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Picadil

1600-1620 (made)
Artist/Maker
Place Of Origin

During the early 17th century, formal neckwear such as ruffs and starched collars needed support. Flat collars and the wide circles of gathered linen that made up ruffs had to be held up at the back of the neck in order to frame the face properly. A variety of materials were used to make such supports; this example is made of card covered with satin. It is closed in front for a ruff or collar that encircled the face. Such supports were called by a range of different names: ‘supportasse’ (a French term), underpropper, pickadil or rebato (an Italian name).


object details
Categories
Object Type
Materials and Techniques
Silk, linen, pasteboard, paper; hand-woven, hand-sewn
Brief Description
Man's ivory silk satin picadil, 1600-20, English; over pasteboard
Physical Description
Man’s picadil of ivory silk satin over two layers of pasteboard, padded with wool. There are 50 individual satin-covered paper picadils radiating around the outer edge. It fastens at the front neck; only the eye remains on the left side. A neckband of linen (originally covered with ivory satin) is sewn to the inside edge.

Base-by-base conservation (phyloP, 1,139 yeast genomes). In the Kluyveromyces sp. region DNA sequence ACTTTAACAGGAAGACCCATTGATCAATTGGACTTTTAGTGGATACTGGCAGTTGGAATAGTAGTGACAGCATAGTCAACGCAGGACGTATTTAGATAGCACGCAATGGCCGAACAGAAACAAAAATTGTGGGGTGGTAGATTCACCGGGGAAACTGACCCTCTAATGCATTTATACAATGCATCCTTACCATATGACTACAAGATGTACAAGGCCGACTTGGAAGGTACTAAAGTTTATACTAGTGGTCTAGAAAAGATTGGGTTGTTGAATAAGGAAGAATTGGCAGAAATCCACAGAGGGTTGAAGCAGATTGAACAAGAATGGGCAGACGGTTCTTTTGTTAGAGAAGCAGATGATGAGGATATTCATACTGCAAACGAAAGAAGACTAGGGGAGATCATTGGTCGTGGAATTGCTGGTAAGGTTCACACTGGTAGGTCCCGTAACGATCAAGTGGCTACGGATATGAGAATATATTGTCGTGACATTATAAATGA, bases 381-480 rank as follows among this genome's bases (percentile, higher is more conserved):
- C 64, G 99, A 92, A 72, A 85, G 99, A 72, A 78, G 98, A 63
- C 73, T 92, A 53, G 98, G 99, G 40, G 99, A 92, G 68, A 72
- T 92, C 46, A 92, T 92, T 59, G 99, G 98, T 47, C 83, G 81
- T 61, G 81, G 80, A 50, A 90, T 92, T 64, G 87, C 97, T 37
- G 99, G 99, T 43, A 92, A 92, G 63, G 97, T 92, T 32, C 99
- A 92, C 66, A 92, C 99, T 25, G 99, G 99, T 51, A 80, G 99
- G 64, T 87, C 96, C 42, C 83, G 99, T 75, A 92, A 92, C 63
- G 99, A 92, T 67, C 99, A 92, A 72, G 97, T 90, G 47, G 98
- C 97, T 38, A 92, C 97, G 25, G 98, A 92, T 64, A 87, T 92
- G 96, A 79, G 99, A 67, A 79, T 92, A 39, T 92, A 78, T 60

Dimensions
  • Length: 22.5cm (approx)
  • Width: 24.5cm (approx)
  • Height: 0.4cm
Credit line
Given by Lady Spickernell
Summary
During the early 17th century, formal neckwear such as ruffs and starched collars needed support. Flat collars and the wide circles of gathered linen that made up ruffs had to be held up at the back of the neck in order to frame the face properly. A variety of materials were used to make such supports; this example is made of card covered with satin. It is closed in front for a ruff or collar that encircled the face. Such supports were called by a range of different names: ‘supportasse’ (a French term), underpropper, pickadil or rebato (an Italian name).
Bibliographic Reference
Luca Costigliolo, ‘Silk satin picadil’, in 17th-Century Men’s Dress Patterns, 1600-1630, by Melanie Braun et al. Thames & Hudson and V&A Museum, 2016, pp.145-151.
Collection
Accession Number
T.32-1938

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record createdJuly 24, 2007
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